Q: Tasha, my one-year-old Dalmatian, tends to get motion sickness during car rides. We try to keep the journey as smooth and short as possible but she still ends up vomiting or drooling a lot during and after the experience. The good thing is she recovers quite quickly – about 30 minutes to an hour – before she goes on to play at the park, dog run or beach. What can I do to ease her motion sickness?

A: Generally, dogs find travelling in a car difficult to cope with.  The instability under its feet is enough to throw the dog's sense of balance off; this coupled with bumpy roads, turning of corners and braking will only stress your dog’s ears sensing motion which is in conflict with the dog's visual images thus causing the dog to feel discomfort, salivate profusely and at times nausea and vomit.

For a start, I would recommend that you never feed Tasha a heavy meal just before a car ride. Plan ahead and feed her at least four hours before travelling. You will also need to make sure that she is seated or rested securely on the floor board or on the car seat. Naturally, the type of vehicle that you have will impact on the degree of stability. For example, if you are driving a station wagon, the back of the car may not be the best place to counter motion sickness. To ensure your furkid’s security, you can purchase a dog harness which will restrict his movement as it will keep her seated. Never allow Tasha to stand and walk around as this will worsen the motion effect.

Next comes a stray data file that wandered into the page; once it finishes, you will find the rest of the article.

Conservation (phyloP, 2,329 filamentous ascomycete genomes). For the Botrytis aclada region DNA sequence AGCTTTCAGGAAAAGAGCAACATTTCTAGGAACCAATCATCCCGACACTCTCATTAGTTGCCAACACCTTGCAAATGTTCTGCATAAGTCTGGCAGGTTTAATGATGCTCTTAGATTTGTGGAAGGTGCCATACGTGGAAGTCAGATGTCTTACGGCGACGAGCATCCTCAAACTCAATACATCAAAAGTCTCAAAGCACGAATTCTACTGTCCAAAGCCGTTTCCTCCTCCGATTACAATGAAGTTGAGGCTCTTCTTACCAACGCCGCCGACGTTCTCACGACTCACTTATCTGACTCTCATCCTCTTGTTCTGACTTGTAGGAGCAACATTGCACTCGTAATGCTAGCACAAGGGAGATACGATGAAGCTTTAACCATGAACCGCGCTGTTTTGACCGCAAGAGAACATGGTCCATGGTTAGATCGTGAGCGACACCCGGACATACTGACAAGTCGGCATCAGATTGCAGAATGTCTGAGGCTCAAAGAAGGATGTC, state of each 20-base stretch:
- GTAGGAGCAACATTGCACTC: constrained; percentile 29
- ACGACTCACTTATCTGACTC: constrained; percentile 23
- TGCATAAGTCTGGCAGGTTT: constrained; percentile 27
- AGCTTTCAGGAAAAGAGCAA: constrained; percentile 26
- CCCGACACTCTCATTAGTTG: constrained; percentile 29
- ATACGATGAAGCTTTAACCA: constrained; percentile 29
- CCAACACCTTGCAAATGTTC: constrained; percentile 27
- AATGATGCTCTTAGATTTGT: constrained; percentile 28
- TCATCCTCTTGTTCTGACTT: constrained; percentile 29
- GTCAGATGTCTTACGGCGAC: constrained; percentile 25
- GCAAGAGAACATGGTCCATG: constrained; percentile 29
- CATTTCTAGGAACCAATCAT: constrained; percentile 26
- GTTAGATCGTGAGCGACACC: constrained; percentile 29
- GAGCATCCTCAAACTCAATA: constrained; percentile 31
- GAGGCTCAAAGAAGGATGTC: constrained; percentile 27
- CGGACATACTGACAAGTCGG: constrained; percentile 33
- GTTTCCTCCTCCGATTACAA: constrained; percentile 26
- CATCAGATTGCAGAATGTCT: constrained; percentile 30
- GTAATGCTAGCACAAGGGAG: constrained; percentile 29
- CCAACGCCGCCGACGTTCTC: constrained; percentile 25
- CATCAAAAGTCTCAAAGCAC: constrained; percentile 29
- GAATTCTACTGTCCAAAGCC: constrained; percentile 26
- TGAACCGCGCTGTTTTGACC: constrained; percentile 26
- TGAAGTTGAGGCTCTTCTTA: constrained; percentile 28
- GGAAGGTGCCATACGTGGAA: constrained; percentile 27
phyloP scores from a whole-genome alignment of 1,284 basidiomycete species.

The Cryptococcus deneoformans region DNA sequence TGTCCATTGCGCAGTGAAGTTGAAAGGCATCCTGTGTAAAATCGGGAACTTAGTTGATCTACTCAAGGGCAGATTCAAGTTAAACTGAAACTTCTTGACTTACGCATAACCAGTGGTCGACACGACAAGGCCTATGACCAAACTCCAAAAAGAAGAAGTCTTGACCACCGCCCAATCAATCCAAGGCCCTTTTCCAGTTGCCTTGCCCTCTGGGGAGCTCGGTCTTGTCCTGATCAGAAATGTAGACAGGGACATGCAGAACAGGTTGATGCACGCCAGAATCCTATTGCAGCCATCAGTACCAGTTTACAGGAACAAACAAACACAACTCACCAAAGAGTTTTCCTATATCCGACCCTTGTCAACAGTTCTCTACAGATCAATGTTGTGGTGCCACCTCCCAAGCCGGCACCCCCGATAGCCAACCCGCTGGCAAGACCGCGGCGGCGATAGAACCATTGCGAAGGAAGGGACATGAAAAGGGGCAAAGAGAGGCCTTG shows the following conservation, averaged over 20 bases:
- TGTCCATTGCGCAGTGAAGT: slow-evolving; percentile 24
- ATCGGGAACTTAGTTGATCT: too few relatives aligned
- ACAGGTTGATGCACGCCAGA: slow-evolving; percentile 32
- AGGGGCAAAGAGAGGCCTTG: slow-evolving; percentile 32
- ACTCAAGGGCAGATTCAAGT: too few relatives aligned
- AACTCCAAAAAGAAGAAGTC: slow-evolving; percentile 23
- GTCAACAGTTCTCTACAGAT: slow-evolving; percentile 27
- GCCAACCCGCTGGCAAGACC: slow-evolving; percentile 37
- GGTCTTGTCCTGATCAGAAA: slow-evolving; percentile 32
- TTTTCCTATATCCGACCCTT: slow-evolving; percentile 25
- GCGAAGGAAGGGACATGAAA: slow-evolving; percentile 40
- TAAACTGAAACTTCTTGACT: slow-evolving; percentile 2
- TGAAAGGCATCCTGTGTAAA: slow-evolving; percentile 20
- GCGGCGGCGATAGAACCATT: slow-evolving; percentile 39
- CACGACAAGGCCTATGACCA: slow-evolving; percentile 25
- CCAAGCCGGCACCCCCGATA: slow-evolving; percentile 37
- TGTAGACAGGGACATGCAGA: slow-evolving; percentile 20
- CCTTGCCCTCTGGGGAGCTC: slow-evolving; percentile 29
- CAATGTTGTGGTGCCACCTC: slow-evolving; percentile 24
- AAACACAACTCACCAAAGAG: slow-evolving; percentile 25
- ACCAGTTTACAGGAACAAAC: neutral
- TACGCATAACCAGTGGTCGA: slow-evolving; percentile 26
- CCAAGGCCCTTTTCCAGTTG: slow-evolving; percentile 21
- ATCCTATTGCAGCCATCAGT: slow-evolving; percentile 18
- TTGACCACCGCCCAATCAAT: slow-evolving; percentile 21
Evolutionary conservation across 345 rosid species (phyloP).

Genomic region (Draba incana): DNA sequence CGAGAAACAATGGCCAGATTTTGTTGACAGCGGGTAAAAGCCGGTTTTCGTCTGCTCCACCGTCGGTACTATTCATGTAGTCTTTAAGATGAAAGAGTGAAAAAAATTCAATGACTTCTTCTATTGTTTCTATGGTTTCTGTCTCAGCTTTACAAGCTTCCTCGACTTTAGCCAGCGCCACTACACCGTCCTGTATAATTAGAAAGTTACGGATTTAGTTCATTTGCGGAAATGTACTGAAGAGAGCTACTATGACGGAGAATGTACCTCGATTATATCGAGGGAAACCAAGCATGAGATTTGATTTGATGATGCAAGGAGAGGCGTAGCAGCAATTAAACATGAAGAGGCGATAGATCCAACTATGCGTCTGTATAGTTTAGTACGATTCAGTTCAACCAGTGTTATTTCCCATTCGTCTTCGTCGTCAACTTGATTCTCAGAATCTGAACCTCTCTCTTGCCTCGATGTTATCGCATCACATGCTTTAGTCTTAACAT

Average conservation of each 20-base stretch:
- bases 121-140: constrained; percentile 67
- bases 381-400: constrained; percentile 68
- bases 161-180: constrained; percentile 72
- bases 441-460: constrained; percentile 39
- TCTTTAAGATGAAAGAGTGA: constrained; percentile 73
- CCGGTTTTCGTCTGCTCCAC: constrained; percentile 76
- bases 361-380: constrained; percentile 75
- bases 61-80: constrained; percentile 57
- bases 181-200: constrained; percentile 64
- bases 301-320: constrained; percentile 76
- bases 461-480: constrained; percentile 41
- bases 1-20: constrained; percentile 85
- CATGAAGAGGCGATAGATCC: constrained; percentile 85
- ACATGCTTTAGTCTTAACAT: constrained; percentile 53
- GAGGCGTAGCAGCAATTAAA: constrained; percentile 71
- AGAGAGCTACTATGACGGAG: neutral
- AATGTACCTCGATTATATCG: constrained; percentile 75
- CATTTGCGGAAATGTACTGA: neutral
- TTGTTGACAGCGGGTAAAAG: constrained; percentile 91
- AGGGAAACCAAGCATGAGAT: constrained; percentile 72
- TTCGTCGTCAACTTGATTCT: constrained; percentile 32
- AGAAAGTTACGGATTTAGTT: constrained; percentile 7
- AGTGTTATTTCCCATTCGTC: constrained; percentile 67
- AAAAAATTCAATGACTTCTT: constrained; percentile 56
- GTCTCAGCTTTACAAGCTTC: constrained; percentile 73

To get her used to travelling in your vehicle, you have to make the journey a positive experience. For a start, begin slowly by encouraging Tasha to get into the stationary car (please ensure that your car is parked under a cool shade and the windows wound down completely). Once inside, secure your dog and keep the doors open. Watch carefully for signs of stress and discomfort such as salivating profusely. If Tasha has no adverse reaction, shower her with lots of praises and tasty treats. Repeat this process for five days until she confidently gets in and out of the car without salivating. Once you have achieved this, progress to closing the doors, turning on the ignition, and driving in and out of parking lots or around the neighbourhood. If in doubt, call on your behavioural training therapist to show you how your dog can travel without getting carsick.

 

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